But investors woke up on Thursday with a binge-trading hangover, and markets turned red as they digested the Fed’s news.
All the gains of yesterday vanished by noon and the markets got worse.
The Dow fell 1,120 points, or 3.3 percent, while the S&P 500 fell 3.7 percent. The Nasdaq Composite fell 5.2 percent, its worst day since 2020.
“I’ve been in the market for 25 years and I’ve never seen anything like it,” said Daniel de Martino Booth, CEO and chief strategist at Wall Street and the Federal Reserve research firm Coil Intelligence. “It’s violent, not just unstable.”
De Martino Booth believes that a massive decline only makes sense if you classify yesterday’s rise as a melting point. “Total markets were ready for the rally and there were probably a lot of people who were short and Had to hurry to cover, today is a reaction, “she said.
John Lynch, chief investment officer at America’s Wealth Management, wrote in a note on Thursday that the rapid changes in the market indicate that equity markets have not yet figured out what to do with the Fed. He says the question he needs to answer is not easy: “How can technology and development sustain the market in a sustainable way with the Fed’s acknowledgment of inflation and commitment to higher rates?”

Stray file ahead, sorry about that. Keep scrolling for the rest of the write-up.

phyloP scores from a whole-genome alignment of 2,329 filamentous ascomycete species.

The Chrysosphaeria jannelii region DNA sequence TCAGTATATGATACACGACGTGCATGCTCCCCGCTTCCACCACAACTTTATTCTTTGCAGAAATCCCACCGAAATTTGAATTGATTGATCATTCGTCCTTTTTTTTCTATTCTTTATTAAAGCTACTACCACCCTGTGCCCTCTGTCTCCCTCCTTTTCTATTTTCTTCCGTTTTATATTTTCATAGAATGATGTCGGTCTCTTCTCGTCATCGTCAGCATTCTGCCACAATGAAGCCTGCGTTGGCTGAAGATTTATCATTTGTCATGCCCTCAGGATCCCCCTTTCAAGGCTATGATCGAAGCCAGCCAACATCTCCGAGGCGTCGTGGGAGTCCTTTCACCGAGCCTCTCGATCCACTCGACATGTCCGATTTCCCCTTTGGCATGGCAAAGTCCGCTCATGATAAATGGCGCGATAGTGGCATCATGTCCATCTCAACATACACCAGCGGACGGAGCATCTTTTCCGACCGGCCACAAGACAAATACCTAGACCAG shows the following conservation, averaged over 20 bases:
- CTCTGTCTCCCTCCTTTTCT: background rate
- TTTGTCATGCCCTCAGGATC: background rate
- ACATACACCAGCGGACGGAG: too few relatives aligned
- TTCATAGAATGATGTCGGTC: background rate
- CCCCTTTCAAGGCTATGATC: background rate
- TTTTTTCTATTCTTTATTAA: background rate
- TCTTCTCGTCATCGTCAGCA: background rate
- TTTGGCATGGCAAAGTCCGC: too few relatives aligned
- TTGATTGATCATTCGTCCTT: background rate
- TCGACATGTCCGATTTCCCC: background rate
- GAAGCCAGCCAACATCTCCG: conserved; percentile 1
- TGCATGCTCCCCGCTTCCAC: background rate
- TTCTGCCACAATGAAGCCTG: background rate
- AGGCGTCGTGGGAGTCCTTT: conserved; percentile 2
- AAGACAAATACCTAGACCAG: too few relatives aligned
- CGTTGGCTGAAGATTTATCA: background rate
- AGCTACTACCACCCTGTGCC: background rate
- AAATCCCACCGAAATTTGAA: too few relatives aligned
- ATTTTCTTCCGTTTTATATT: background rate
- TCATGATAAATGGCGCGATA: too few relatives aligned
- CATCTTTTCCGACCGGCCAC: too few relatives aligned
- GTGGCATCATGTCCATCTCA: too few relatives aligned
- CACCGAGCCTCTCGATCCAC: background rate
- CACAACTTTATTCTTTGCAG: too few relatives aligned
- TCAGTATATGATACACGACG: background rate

Randy Frederick, managing director of trading and derivatives at the Schwab Center for Financial Research, said the market decline, as of today, was “extraordinary” and reminiscent of 2008 and 2009. But economic conditions are much stronger than they were at the beginning of the Great Depression, which has left analysts scrambling to find a catalyst.
So what changed between last night and today that forced investors to turn 180 degrees? “Tea leaves are hard to read right now,” Frederick said. “But it could be a sign of market capitalization, where investors panic to the point of throwing in the towel.” “Capitalization could also indicate that we have reached the bottom of the market,” he added.
Large tech stocks suffered losses on Thursday. BigTech is particularly vulnerable to rising rates because of its promise of future innovation and the resulting return on investment.
Facebook’s parent company Meta fell nearly 6.8 percent, Amazon 7.6 percent and Google’s parent company Alphabet fell 4.7 percent.
“All policy moves, however, have negative consequences, which are expected to be muted, and less effective than the issue that is being addressed,” wrote Rick Ryder, BlackRock’s chief investment officer for global fixed income. Wrote in a note on Wednesday. “The consequences we are facing as a result of tightening policy are potential recession, potentially job losses and wages, and obviously tight financial conditions that will affect virtually all financial markets. “
E-commerce stocks also declined sharply after reporting weak earnings in the first quarter of the year. Etsy fell about 17% and eBay fell about 12%.
Meanwhile, new economic data shows that labor productivity fell by 7.5% in the first quarter of 2022, the sharpest decline since 1947.